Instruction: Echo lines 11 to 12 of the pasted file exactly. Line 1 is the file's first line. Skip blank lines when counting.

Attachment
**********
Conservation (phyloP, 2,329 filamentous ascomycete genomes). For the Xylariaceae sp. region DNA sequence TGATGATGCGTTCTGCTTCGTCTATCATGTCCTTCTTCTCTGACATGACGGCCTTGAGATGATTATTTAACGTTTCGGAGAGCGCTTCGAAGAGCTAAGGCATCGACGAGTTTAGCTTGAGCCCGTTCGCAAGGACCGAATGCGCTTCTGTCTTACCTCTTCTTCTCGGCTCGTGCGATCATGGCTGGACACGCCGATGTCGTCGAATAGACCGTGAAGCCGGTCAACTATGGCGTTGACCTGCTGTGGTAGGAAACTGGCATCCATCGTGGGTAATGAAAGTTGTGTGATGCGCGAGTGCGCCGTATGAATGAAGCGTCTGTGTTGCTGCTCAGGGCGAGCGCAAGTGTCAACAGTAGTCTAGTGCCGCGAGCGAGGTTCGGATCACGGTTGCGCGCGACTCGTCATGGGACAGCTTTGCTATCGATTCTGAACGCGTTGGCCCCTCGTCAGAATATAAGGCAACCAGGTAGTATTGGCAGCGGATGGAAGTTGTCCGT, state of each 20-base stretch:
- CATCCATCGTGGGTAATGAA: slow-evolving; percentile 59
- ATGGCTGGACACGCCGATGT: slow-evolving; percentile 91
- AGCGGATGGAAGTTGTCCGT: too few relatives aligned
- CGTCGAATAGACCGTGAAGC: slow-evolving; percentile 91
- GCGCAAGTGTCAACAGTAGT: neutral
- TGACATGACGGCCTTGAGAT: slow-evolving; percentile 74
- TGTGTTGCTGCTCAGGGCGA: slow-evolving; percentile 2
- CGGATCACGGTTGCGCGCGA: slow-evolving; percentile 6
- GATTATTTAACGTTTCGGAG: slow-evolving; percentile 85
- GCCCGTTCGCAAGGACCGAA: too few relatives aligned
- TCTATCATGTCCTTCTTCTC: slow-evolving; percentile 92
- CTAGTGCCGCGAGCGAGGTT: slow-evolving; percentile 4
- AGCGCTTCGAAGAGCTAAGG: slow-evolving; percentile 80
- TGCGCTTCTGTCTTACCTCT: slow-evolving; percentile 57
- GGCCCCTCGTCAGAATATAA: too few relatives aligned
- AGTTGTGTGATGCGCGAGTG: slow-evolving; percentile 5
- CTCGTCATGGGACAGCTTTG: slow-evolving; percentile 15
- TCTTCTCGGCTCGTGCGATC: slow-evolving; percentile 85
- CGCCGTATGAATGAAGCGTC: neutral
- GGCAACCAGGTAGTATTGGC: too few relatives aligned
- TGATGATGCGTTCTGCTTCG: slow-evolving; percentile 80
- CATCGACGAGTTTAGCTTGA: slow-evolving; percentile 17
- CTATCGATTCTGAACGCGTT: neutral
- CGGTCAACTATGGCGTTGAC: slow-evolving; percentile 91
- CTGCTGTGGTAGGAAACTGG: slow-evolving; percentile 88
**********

- GCCCGTTCGCAAGGACCGAA: too few relatives aligned
- TCTATCATGTCCTTCTTCTC: slow-evolving; percentile 92